Sunday, February 20, 2011

Malleable:

179(twnR), detail, Ken Weathersby, 2010
click image to enlarge


Postconceptualism: the Malleable Object 
Opens March 10, 2011 at University of Maryland's Stamp Gallery

Artist panel-- March 17, 2011, 6pm.

Essay by Mark Cameron Boyd (excerpt):
"Postconceptualism: the Malleable Object explores the work of nine artists who individually extend and expand upon the theories and ideas of Conceptual Art in unique ways...

...Recent work by Ken Weathersby resurrects painting through a negotiation between the intellectual and physical properties of the support. Weathersby subverts the 'language of painting' through a three-dimensional manipulation that disrupts our perception by creating a 'no-space space.'..."


(full text here)

Friday, February 18, 2011

New Ark:

aferro studios, Newark, NJ



My studio at home has become something of a puzzle with many complicated moving parts--work in progress and tools and books take up an increasing amount of the space. 

Starting tomorrow, I'll be doing a residency at Aferro Studios in Newark, NJ.  The residency goes until August of 2011, so for the next six months, I'll see what it's like to work a little differently.  It will be the first time since my loft in Williamsburg in the 90's that I'll have a dedicated, work-only studio space of over 1,200 sq. feet.  The studio at Aferro should allow me to spread out and work on more projects at once, and on larger pieces.

Evonne Davis and Emma Wilcox run the program there, and they seem to have a good thing going, attracting interesting artists from all over.

Gallery Aferro

Aferro Studios Blog 

Sunday, February 6, 2011

Hallucination:


sweet stain, oil, acrylic, pencil & ink on canvas, paper, wood & cashmere 
Bruce Stiglich
click image to enlarge


“Accumulation/Hallucination” 

Bruce Stiglich’s “Accumulation/Hallucination” 
Kent Place Gallery Monday, February 14 – Friday,  March 11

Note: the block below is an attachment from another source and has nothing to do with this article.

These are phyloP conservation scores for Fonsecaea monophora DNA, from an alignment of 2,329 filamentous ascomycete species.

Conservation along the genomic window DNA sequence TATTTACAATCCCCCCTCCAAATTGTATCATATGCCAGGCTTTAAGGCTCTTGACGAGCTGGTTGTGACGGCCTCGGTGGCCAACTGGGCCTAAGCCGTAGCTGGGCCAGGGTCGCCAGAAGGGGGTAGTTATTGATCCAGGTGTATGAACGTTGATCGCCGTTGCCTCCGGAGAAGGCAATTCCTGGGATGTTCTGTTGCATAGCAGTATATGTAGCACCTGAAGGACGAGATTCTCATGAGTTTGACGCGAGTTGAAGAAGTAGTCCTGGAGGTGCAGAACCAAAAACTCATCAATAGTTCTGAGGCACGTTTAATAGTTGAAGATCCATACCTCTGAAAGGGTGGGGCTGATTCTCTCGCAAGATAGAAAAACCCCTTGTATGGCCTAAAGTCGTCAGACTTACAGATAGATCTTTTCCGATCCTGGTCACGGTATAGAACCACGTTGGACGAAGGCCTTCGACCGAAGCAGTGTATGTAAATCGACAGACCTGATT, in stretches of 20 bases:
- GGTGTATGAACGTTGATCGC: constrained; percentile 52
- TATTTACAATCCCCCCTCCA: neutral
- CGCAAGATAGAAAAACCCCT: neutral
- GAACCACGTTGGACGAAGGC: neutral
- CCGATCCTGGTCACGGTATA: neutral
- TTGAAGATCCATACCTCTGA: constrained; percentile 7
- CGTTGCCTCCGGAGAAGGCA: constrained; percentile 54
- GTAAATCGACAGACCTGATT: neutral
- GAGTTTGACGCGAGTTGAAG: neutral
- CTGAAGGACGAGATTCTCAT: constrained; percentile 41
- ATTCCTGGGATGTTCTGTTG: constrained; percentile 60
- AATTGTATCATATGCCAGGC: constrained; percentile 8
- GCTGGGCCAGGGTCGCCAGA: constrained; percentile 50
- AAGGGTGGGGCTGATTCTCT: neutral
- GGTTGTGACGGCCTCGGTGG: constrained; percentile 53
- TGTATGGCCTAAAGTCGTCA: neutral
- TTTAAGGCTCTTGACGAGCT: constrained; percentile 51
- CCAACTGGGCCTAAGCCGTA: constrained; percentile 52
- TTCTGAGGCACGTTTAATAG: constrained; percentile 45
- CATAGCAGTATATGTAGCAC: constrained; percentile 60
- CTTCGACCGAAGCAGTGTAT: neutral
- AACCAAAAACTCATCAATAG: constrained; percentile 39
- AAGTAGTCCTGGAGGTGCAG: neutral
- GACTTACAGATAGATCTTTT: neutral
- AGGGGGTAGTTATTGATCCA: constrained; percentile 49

closing reception 6—8 pm on Friday March 11.

Works in the show combine painting, drawing and the gathering of found objects to create complex, beautiful and densely painted collections of surfaces and images. 

“Sweet Stain” (above), uses a wide range of means, including oil paint, acrylic, graphite, ink, wood, and, crucially, cashmere.  A tiny scrap of stained cashmere formed the starting point of this complex work.  Stiglich painted a portrait of the scrap of fabric, enlarged and copied his own painting, represented it again in another way, again and again, and each new view became a part of the whole. The cluster of representations contains mirrorings and repetitions, but also surprises that open up space for the imagination.  It is a kaleidoscopic outgrowth of remembering and reflecting.  Yet the subject (if that shred of stained fabric is really the subject) remains enigmatic.

Such a ceaseless return to a mute and mysterious object, and the possibly obsessive circling around it with art, brings to mind Citizen Kane’s rosebud, Proust’s madeleine, that little scrap of blue velvet so prized by Frank in David Lynch’s film.  The point for me is that Stiglich creates an exciting, almost hallucinatory visual world, and the work resists collapsing into an easy interpretation.

New York Times art critic Ken Johnson has said, “Style in Bruce Stiglich's work is psychological, as the seemingly obsessive repetition of tiny marks that build up into dense vibrating textures suggest the feverishly compulsive activity of an inspired monomaniac. You may be reminded of Jackson Pollock's drip works or folk artists who are driven to decorate their homes with countless polka dots or flattened beer cans.”

Bruce says, “My work is a compiling of personal history.  I work in series.  These series become installations.  They span an extended period of time.  It begins with a discovery of found images, objects and doodles that to me seem incomplete.  The process of completing the images is self referential in nature.”

Bruce Stiglich’s art work has been seen in numerous exhibitions in recent years in New York City and the New York area, in Pennsylvania, and in Miami, Florida.  He currently teaches at Parsons School of Design, and has also taught at Pont-Aven School of Art in France, and at the State University of New York.  He has been a curator of several art exhibitions at MyPAC, in Miami, FL.

Kent Place Gallery
42 Norwood Ave.
Summit, NJ 07902

# # #

Friday, February 4, 2011

As if:

 
layovers to catch meddlers, process drawing, digital, 2-3-2011
Ken Weathersby
click image to enlarge